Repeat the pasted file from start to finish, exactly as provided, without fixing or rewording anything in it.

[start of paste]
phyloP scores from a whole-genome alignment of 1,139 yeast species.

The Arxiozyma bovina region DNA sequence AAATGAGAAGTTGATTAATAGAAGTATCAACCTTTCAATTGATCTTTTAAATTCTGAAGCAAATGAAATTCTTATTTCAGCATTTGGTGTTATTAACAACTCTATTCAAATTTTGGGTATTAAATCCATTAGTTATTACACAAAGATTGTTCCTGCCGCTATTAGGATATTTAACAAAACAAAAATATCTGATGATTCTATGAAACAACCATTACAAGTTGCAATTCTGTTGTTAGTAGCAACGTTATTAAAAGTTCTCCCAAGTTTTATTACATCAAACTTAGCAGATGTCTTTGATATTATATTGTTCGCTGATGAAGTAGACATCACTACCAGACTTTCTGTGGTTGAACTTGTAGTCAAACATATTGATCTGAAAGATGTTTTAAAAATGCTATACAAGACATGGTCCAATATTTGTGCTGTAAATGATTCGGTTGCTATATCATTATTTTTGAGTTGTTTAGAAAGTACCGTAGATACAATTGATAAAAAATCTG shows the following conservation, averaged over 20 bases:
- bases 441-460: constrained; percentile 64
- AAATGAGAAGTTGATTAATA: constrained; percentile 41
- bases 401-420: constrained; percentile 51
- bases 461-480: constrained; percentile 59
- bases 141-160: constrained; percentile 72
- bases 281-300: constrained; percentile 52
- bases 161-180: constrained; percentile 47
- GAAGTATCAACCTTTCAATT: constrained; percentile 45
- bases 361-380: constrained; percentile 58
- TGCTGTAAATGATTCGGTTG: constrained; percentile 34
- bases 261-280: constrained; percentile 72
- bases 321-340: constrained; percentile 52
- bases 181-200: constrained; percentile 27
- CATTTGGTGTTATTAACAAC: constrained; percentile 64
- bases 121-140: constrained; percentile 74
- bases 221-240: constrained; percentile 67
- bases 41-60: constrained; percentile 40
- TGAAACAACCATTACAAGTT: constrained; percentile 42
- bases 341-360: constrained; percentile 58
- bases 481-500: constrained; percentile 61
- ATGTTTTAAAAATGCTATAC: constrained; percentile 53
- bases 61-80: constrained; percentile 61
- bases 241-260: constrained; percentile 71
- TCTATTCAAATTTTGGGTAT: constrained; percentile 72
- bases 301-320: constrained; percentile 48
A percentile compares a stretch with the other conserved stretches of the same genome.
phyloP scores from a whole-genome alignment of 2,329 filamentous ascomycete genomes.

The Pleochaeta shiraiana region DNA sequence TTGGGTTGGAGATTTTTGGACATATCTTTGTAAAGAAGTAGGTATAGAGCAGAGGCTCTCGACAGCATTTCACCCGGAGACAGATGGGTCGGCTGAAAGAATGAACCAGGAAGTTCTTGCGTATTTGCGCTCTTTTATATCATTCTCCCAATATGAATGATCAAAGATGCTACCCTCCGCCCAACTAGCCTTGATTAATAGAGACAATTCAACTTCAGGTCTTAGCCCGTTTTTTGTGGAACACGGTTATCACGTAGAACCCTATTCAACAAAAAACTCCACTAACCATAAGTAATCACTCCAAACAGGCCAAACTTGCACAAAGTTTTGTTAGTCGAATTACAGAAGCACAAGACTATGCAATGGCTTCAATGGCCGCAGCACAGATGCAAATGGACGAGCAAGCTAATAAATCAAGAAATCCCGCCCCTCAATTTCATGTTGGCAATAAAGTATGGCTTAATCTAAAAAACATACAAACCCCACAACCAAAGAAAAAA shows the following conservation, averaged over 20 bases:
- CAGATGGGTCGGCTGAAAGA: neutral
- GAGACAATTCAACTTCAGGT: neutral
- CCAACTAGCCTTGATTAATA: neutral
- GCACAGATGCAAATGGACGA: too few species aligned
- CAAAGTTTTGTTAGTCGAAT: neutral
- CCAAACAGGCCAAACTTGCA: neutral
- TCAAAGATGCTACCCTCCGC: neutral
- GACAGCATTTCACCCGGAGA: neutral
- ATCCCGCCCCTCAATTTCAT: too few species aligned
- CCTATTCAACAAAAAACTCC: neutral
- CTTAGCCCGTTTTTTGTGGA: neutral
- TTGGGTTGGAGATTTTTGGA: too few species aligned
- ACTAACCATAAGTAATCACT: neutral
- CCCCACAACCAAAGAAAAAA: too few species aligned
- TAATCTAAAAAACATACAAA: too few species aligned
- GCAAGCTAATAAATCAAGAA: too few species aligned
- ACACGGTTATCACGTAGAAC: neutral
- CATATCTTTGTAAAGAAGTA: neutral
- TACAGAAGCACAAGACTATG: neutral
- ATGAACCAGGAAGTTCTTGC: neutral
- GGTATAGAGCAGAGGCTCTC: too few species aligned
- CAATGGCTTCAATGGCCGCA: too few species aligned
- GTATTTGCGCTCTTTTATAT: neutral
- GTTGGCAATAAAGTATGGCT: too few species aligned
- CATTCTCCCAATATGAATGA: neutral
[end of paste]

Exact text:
phyloP scores from a whole-genome alignment of 1,139 yeast species.

The Arxiozyma bovina region DNA sequence AAATGAGAAGTTGATTAATAGAAGTATCAACCTTTCAATTGATCTTTTAAATTCTGAAGCAAATGAAATTCTTATTTCAGCATTTGGTGTTATTAACAACTCTATTCAAATTTTGGGTATTAAATCCATTAGTTATTACACAAAGATTGTTCCTGCCGCTATTAGGATATTTAACAAAACAAAAATATCTGATGATTCTATGAAACAACCATTACAAGTTGCAATTCTGTTGTTAGTAGCAACGTTATTAAAAGTTCTCCCAAGTTTTATTACATCAAACTTAGCAGATGTCTTTGATATTATATTGTTCGCTGATGAAGTAGACATCACTACCAGACTTTCTGTGGTTGAACTTGTAGTCAAACATATTGATCTGAAAGATGTTTTAAAAATGCTATACAAGACATGGTCCAATATTTGTGCTGTAAATGATTCGGTTGCTATATCATTATTTTTGAGTTGTTTAGAAAGTACCGTAGATACAATTGATAAAAAATCTG shows the following conservation, averaged over 20 bases:
- bases 441-460: constrained; percentile 64
- AAATGAGAAGTTGATTAATA: constrained; percentile 41
- bases 401-420: constrained; percentile 51
- bases 461-480: constrained; percentile 59
- bases 141-160: constrained; percentile 72
- bases 281-300: constrained; percentile 52
- bases 161-180: constrained; percentile 47
- GAAGTATCAACCTTTCAATT: constrained; percentile 45
- bases 361-380: constrained; percentile 58
- TGCTGTAAATGATTCGGTTG: constrained; percentile 34
- bases 261-280: constrained; percentile 72
- bases 321-340: constrained; percentile 52
- bases 181-200: constrained; percentile 27
- CATTTGGTGTTATTAACAAC: constrained; percentile 64
- bases 121-140: constrained; percentile 74
- bases 221-240: constrained; percentile 67
- bases 41-60: constrained; percentile 40
- TGAAACAACCATTACAAGTT: constrained; percentile 42
- bases 341-360: constrained; percentile 58
- bases 481-500: constrained; percentile 61
- ATGTTTTAAAAATGCTATAC: constrained; percentile 53
- bases 61-80: constrained; percentile 61
- bases 241-260: constrained; percentile 71
- TCTATTCAAATTTTGGGTAT: constrained; percentile 72
- bases 301-320: constrained; percentile 48
A percentile compares a stretch with the other conserved stretches of the same genome.
phyloP scores from a whole-genome alignment of 2,329 filamentous ascomycete genomes.

The Pleochaeta shiraiana region DNA sequence TTGGGTTGGAGATTTTTGGACATATCTTTGTAAAGAAGTAGGTATAGAGCAGAGGCTCTCGACAGCATTTCACCCGGAGACAGATGGGTCGGCTGAAAGAATGAACCAGGAAGTTCTTGCGTATTTGCGCTCTTTTATATCATTCTCCCAATATGAATGATCAAAGATGCTACCCTCCGCCCAACTAGCCTTGATTAATAGAGACAATTCAACTTCAGGTCTTAGCCCGTTTTTTGTGGAACACGGTTATCACGTAGAACCCTATTCAACAAAAAACTCCACTAACCATAAGTAATCACTCCAAACAGGCCAAACTTGCACAAAGTTTTGTTAGTCGAATTACAGAAGCACAAGACTATGCAATGGCTTCAATGGCCGCAGCACAGATGCAAATGGACGAGCAAGCTAATAAATCAAGAAATCCCGCCCCTCAATTTCATGTTGGCAATAAAGTATGGCTTAATCTAAAAAACATACAAACCCCACAACCAAAGAAAAAA shows the following conservation, averaged over 20 bases:
- CAGATGGGTCGGCTGAAAGA: neutral
- GAGACAATTCAACTTCAGGT: neutral
- CCAACTAGCCTTGATTAATA: neutral
- GCACAGATGCAAATGGACGA: too few species aligned
- CAAAGTTTTGTTAGTCGAAT: neutral
- CCAAACAGGCCAAACTTGCA: neutral
- TCAAAGATGCTACCCTCCGC: neutral
- GACAGCATTTCACCCGGAGA: neutral
- ATCCCGCCCCTCAATTTCAT: too few species aligned
- CCTATTCAACAAAAAACTCC: neutral
- CTTAGCCCGTTTTTTGTGGA: neutral
- TTGGGTTGGAGATTTTTGGA: too few species aligned
- ACTAACCATAAGTAATCACT: neutral
- CCCCACAACCAAAGAAAAAA: too few species aligned
- TAATCTAAAAAACATACAAA: too few species aligned
- GCAAGCTAATAAATCAAGAA: too few species aligned
- ACACGGTTATCACGTAGAAC: neutral
- CATATCTTTGTAAAGAAGTA: neutral
- TACAGAAGCACAAGACTATG: neutral
- ATGAACCAGGAAGTTCTTGC: neutral
- GGTATAGAGCAGAGGCTCTC: too few species aligned
- CAATGGCTTCAATGGCCGCA: too few species aligned
- GTATTTGCGCTCTTTTATAT: neutral
- GTTGGCAATAAAGTATGGCT: too few species aligned
- CATTCTCCCAATATGAATGA: neutral